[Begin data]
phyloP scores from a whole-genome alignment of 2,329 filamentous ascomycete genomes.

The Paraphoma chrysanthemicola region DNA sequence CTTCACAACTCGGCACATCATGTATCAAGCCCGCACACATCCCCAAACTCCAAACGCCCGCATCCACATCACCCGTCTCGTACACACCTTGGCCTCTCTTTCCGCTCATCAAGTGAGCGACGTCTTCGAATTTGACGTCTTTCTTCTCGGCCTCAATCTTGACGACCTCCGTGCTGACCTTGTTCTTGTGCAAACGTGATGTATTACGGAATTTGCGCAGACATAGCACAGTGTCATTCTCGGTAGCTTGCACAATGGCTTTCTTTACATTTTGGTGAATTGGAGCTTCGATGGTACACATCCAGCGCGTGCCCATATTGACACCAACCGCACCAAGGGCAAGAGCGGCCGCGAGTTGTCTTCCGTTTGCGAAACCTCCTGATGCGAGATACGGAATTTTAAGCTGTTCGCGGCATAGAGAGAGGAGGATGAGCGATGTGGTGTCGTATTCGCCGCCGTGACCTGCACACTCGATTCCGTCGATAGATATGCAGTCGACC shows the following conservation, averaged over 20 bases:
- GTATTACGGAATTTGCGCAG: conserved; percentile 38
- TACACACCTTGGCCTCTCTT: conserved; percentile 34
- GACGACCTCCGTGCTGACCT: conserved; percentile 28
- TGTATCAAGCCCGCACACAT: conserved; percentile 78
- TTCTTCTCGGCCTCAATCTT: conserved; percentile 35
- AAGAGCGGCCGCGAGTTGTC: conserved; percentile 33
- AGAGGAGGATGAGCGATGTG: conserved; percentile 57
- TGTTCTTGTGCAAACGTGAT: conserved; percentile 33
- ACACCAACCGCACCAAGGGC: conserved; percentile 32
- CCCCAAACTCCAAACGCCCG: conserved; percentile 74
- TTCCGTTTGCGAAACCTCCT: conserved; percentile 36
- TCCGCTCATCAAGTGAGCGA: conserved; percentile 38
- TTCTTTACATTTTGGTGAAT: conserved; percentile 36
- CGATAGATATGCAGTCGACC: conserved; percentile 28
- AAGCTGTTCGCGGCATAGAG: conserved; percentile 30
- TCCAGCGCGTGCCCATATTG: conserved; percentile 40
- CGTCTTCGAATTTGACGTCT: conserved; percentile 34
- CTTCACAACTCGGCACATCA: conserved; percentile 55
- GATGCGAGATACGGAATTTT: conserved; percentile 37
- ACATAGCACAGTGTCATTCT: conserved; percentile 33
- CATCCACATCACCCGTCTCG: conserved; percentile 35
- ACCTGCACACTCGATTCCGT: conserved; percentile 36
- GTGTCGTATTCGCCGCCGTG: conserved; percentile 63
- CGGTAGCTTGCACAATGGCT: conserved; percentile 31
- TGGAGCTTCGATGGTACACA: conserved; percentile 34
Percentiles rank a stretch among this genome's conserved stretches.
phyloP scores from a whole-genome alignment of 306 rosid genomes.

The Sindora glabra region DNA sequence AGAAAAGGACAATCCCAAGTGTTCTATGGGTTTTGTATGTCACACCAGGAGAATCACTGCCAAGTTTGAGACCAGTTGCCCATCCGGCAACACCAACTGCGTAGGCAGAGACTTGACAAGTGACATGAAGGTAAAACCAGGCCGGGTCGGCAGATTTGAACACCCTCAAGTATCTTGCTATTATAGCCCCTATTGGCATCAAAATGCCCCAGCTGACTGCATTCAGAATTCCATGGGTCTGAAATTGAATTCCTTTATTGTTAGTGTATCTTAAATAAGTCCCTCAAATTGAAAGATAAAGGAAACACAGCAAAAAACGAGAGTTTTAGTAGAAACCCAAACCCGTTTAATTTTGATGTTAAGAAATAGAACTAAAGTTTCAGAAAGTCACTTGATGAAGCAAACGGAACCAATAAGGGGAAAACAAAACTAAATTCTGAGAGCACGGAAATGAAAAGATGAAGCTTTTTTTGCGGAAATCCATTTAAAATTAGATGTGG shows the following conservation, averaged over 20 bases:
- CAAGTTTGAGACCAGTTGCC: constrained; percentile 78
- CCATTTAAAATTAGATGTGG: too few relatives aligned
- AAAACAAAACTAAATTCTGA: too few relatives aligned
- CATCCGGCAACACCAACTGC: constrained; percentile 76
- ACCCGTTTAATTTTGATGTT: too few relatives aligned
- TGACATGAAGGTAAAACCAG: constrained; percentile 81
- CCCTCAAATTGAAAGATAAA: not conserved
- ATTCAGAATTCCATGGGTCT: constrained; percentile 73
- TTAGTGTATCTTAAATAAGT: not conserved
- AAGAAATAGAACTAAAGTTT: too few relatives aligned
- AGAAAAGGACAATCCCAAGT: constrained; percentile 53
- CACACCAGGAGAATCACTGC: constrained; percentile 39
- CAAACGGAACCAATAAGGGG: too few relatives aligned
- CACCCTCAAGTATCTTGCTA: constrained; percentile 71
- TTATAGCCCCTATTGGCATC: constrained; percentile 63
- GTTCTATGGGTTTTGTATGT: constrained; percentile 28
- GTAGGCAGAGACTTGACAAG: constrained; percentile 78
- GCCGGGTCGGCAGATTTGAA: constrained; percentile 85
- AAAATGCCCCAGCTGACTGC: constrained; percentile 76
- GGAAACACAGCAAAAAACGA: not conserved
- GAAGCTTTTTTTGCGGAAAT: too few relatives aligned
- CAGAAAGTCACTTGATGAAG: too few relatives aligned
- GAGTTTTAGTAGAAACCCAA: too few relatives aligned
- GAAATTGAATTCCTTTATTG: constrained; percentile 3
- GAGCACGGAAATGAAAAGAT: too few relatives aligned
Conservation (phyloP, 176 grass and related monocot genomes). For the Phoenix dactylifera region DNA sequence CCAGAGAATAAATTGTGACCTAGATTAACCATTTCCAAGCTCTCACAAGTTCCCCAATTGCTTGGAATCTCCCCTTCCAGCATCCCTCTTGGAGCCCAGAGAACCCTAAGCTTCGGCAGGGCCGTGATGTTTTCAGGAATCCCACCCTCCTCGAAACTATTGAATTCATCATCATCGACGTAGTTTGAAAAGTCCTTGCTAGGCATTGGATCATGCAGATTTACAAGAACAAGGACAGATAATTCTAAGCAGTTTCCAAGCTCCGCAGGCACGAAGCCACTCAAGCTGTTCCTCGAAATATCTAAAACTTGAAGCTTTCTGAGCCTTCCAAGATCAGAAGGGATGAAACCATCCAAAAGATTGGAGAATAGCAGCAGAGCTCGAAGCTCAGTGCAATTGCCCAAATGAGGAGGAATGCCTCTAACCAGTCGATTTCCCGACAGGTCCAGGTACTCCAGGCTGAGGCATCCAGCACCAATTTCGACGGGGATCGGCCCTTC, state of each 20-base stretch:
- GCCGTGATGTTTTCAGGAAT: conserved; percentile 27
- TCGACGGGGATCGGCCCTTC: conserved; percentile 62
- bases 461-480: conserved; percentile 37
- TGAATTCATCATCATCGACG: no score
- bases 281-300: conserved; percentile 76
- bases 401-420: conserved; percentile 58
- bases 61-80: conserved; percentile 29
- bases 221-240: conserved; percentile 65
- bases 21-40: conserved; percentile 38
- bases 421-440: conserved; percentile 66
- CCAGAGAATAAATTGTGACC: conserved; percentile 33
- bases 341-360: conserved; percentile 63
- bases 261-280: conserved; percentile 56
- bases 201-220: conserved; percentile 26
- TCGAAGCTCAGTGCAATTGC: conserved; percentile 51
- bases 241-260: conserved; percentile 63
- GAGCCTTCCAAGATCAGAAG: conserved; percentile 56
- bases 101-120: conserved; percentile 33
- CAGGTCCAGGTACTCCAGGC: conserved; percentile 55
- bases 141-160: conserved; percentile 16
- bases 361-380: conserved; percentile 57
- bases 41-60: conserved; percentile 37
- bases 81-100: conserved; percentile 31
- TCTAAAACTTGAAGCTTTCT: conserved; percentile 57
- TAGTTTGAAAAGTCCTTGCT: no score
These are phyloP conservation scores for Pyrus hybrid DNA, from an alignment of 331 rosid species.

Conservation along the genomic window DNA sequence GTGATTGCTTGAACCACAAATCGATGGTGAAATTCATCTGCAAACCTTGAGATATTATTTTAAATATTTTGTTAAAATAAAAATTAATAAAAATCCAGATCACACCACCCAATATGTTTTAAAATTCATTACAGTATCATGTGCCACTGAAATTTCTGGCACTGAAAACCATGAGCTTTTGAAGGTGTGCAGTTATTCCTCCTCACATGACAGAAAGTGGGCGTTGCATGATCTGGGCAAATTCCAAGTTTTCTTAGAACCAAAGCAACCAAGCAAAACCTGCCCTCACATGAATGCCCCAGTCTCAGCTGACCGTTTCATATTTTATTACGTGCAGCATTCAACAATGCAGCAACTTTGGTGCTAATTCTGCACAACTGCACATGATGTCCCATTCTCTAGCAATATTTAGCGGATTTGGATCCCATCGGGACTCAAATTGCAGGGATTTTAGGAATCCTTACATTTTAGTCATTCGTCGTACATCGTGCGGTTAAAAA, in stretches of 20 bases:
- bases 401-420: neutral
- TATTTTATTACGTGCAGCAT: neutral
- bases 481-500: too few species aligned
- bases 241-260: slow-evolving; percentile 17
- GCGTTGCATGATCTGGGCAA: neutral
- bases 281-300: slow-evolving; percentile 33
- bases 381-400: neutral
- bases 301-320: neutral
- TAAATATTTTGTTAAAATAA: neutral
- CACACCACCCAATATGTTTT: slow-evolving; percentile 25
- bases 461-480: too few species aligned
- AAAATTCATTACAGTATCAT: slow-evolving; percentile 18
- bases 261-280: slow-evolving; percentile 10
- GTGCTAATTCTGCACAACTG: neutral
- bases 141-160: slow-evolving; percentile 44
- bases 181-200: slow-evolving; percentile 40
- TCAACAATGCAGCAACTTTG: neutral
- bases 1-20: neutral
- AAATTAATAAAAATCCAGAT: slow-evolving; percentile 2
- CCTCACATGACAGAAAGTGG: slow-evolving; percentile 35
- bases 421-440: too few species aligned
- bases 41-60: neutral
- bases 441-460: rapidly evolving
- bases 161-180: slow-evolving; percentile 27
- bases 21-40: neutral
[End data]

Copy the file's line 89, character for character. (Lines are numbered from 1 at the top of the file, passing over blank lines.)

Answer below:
- bases 281-300: slow-evolving; percentile 33